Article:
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The Eternal Serving of Jesus
April 13, 2017
This is the day of the Church Year that observes the central ritual of the Christian Church. All religions have their rituals and all have their core ones. The Sacrament of the Altar is the core ritual of the religion of Christianity. On this night that we call Maundy Thursday Jesus instituted this sacred act that He has commanded of His people to observe.
Ritual is a double-edged sword. Faithfully observing rituals brings about many benefits. At the same time, doing them over and over we can find ourselves taking them for granted or going through the motions. What we shouldn’t do is just do them for the sake of doing them. But we also shouldn’t necessarily get rid of them.
The Sacrament of the Altar is at the heart of the life of the people of God. What is it that our Lord has given us in giving us to observe this sacred meal? In the Old Testament reading God set up a ritual that His people were to observe perpetually. Each year they were to celebrate the Passover in which they would remember the saving acts of God in delivering His people from bondage. A lamb would be sacrificed, its blood shed, and the people of God would be reminded that they were delivered from bondage.
Jesus observed this sacred meal throughout His life. In the Gospel reading for today John tells us how Jesus approached this Passover meal He would be celebrating with His disciples. He knew His hour was at hand. In His ministry He had been pointing people toward this. The hour of His glory would be the hour of His being delivered up, much like the lambs that would be delivered up to the slaughter for the Passover meal.
John tells us that now that His hour was upon Him He would be returning to His Father. And while He was with His disciples, He loved them. John says He loved His own. The Father had given to Jesus these men who were disciples and who were to be apostles. He loved them with a love that never wavered, John says He loved them to the end. This was, after all, Jesus’ end; He would be delivered over on the cross the next day.
John says that Jesus knew that God had given all things into His hand. What John is showing us is that this meal that Jesus was observing with His disciples He was turning into something more than a ritual. He was instituting something new. Before He continued with the Supper, the Passover Meal, He got up from the table. He stripped from His robe and wrapped a towel around Himself. He got down on His knees and He served His disciples. He washed their feet, a dirty, smelly job.
The disciples probably didn’t have slaves of their own, but they sure knew that the task of washing feet was a job for the slave, certainly not the master. And yet here was their Lord, their master, doing the dirty work of serving them.
He even caught on to their surprise and even their opposition. Yes, I know, you call Me teacher and Lord, and yes, I am your teacher and Lord. But this is the kind of teacher and Lord I am. I am your servant. I have come not to be served but to serve. I am getting on My hands and knees not simply to wash your feet but to show you that I have not come to Lord it over you but to love you.
When in the Passover Meal then He gives them not just the bread and the wine of the sacred meal but something also new, they are shown that His serving of them is truly to the end. It is eternal in fact. In giving bread He gives also body, His very body to be exact. In giving them the Cup He gives them blood, in fact His own blood.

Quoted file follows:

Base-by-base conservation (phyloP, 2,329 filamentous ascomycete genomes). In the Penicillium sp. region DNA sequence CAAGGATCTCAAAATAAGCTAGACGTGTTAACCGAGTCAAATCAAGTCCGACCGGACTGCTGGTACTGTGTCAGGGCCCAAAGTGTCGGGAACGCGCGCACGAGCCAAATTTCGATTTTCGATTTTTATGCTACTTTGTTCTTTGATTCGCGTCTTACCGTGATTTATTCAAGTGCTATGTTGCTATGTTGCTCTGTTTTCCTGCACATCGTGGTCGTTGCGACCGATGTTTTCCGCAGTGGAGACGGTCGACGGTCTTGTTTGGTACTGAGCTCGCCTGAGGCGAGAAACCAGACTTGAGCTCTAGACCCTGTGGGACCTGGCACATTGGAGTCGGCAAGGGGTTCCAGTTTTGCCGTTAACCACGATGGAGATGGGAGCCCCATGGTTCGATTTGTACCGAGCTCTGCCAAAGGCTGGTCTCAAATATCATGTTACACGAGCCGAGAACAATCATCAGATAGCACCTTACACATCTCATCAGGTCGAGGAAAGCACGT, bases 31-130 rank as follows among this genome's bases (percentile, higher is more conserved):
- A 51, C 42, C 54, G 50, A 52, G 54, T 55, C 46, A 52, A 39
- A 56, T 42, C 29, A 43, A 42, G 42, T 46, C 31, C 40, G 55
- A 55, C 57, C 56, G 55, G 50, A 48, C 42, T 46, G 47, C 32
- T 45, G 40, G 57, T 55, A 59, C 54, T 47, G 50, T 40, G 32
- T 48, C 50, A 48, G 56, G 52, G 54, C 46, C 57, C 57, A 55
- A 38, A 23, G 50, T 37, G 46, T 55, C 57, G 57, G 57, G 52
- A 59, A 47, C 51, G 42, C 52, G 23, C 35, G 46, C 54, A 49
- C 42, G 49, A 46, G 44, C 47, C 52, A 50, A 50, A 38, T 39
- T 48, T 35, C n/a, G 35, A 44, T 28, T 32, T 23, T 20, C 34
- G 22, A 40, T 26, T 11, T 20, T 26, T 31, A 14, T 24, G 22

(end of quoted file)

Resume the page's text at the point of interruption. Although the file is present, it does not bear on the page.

He had washed their feet. Their feet would need to continue to be cleaned. In giving His body and blood to them He was cleansing them of the filth of their sin. A slave serves. That’s what he does. He continues to serve in that capacity. This is exactly what our Lord has done in giving us not simply a ritual, but a sacred meal, a Sacrament. A meal in which He gets on His knees to serve us, giving us His body and blood.
He gave His life on the cross. His body was delivered over. His blood was shed. He delivered His people from their sin. His life was given as the sacrifice. Not just a lamb was sacrificed, the Lamb of God was sacrificed. And whereas in the Passover Meal the people would shed a lamb’s blood each year offered up to God, now Jesus was giving Himself in His Sacrament for us.
This is why Paul speaks as he does in the Epistle reading. Though the Lord’s Supper is certainly a ritual, he doesn’t speak of it as such. He simply speaks of it as what our Lord has given us to partake of. “For I received from the Lord what I also delivered to you, that the Lord Jesus on the night when He was betrayed took bread, and when He had given thanks, He broke it, and said, ‘This is My body which is for you. Do this in remembrance of Me.’ In the same way also He took the cup, after supper, saying, ‘This cup is the new covenant in My blood. Do this, as often as you drink it, in remembrance of Me.’”
This is ritual and we are to observe it. But even more it is graciously and abundantly gift. It’s not just something we do, it is what has been given, what we receive, what we are blessed with. The God who has all things comes to us in a simple way to serve us. To give us Himself. To give us His life. To forgive us, strengthen us, bless us.
He serves and He serves eternally. The Passover was given so that God’s people would remember Him. The Lord’s Supper was given so that we would be brought into the life of Christ, His body and blood given us to eat and drink. He serves you in no greater way than in this Meal in which He gives you Himself. Paul goes on to say in the Epistle, “For as often as you eat this bread and drink the cup, you proclaim the Lord’s death until He comes.” When He comes again in glory, He will bring us into heaven where we will be in His presence forever. That is how He serves us and it is His eternal love and His eternal serving. Amen.